No, not the discovery that I am a secret teetotaller and that all this is made up, but the brewery of that name in Glasgow. On my visits to Dumbarton I have seen their beers here and there, well, mostly there really, in the odd Glasgow hostelry, but a trip to Glasgow and the chance to see it for myself, was too good to miss.
We started with the train to Glasgow and a deliberately walk down Sauchiehall St rather than getting off in the City Centre. Boy could you eat well there, with trendy eateries, curry house, high street chains and much more abounding. Back in the day I spent a few weeks learning how to assess Supplementary
Benefit in that neck of the woods and really, apart from the shop
fronts changing, the area is much the same. Food wasn't our intention though, but just to get a feel for it all again and for E to be reminded how smart a city Glasgow is.
It was a fine walk, but man does not live by Rennie Macintosh and nostalgia alone. I'd told E about Shilling Brewery, so in we went. It would have been around one o'clock when we rocked up and found just one other customer. Given that there was four or five staff around, I found the welcome as I found it before. Absent. Staff seemed for happier chatting amongst themselves and taking selfies than ministering to customers. Nonetheless, E liked the place - as do I - and the beer, both in house and bought in, was interesting and tasty as we sipped our selection of halves over the next hour or so. As the pub got a little busier we had a good time just taking it all in. Oddly the first new customers, in an empty bar chose to sit beside us. I had to move my chair back repeatedly as one leaned back on his, nudging mine. Beats me why people do this.
After a desultory look around the shops we went out through George Square and headed for the eastern part of the city. E was consulting her phone map and was offered directions more than once. People make Glasgow indeed, but as it is a straight line, not really needed. Drygate is an offshoot of the giant Tennent Caledonian Brewery at Wellpark. Now Irish owned, the brewery dates back to 1556 and its lager is the go to drink in Scotland in a way you just wouldn't believe. It makes the devotion of the koala to eucalyptus leaves seem like a passing fad.
Drygate is on two floors just off the main road. Inside it is a large modern brewery tap, very reminiscent of an American Brewpub with a long bar, bench seating and large shared tables with the brewery visible behind a perspex wall. Service is attentive and helpful and the crowd, mainly young was leavened by quite a few who weren't. Beers brewed in house were supplemented by guests and the atmosphere was chatty and vibrant. What was not to like? Only the pervading smell of cooking oil which drove us upstairs to another huge room and bar, this time much brighter, more airy and much less like your local chip shop. Beer was pretty good including Drygate's cask and keg offerings, though a black mark goes to the assurance that Thornbridge Kolsch is meant to be cloudy. Presumably then it was meant to be stale too? The food looked great and again the atmosphere was relaxed and convivial. This place works really well and is a great addition to the local scene. Top marks to TCB for doing it.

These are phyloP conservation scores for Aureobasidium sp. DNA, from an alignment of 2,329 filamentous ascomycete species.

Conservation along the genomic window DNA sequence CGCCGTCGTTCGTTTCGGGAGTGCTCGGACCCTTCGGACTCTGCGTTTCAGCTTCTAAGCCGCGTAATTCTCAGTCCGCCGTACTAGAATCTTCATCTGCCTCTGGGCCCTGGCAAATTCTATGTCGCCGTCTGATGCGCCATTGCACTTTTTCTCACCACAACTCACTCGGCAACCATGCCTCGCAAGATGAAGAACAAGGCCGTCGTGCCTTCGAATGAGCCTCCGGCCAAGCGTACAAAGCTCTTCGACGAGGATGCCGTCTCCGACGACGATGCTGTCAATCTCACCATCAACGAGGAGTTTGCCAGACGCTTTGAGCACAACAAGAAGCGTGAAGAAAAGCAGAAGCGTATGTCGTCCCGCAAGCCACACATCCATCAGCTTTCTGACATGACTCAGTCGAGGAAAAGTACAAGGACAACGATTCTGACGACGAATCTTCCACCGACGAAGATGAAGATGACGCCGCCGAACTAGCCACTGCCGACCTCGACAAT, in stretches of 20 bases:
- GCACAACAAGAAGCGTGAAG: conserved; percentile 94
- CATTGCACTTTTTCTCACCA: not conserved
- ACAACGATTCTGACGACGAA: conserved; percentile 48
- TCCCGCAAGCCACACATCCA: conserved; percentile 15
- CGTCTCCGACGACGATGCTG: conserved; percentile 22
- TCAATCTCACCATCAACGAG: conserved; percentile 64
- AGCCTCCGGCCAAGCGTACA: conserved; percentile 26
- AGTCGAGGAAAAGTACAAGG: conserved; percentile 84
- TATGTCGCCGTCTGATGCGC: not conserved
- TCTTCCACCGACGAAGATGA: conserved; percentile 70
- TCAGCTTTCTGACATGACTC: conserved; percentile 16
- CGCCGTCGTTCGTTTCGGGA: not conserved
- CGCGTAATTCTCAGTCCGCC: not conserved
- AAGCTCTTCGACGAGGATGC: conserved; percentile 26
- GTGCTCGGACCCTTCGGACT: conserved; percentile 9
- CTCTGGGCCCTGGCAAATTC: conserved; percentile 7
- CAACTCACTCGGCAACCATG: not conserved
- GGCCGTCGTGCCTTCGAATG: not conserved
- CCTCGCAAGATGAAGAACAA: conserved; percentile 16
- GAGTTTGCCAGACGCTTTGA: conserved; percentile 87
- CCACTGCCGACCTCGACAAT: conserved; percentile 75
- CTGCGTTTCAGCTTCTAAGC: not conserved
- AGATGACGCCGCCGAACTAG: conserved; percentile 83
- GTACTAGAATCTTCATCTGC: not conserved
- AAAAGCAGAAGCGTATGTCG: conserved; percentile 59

On the way back we enjoyed a tour of the Merchant City and even had a pint in BrewDog. Is it just me or are all their pubs just a bit grey, gloomy and utilitarian?
The photos show my impulse purchase from a posh market stall and the ever lovely E beside a well known landmark. Drygate Brewery entrance finishes the set.
We did eat. Lovely Tapas in Cafe Andaluz by Queen St Station. Crap bread though.
A bit of a CV. Tandleman is a veteran beer lover, local CAMRA Chairman and activist, beer writer, beer reviewer and pursuer of all things good in beer. He lives in the North West of England and London. Despite his CAMRA membership, he does not limit himself to cask conditioned beer, though he believes that cask conditioning, when done correctly and appropriately, brings a quality to beer that is hard to equal by any other kind of presentation. He is a strong supporter of Northern methods of beer dispense and avidly detests poorly presented beer and dislikes pasteurisation. He regularly visits Germany, has conducted corporate British and German beer tastings for CAMRA at the Great British Beer Festival where he has worked for years on Biere Sans Frontieres and was Deputy Organiser at CAMRA's very successful National Winter Ales Festival in 2009, 2010, 2011 and 2012 and at the Manchester Beer and Cider Festival from 2013 to date. He admires good brewers wherever they are and has travelled extensively in pursuit of good beer to drink. He also judges beer at both the International Beer Challenge and the World Beer Awards.
This blog mentions specifics; pubs and beer, good and bad. The opinions will be forthright, but you can always disagree, just don't be offended. Comments from those mentioned are particularly welcome and a right of reply is hereby offered.
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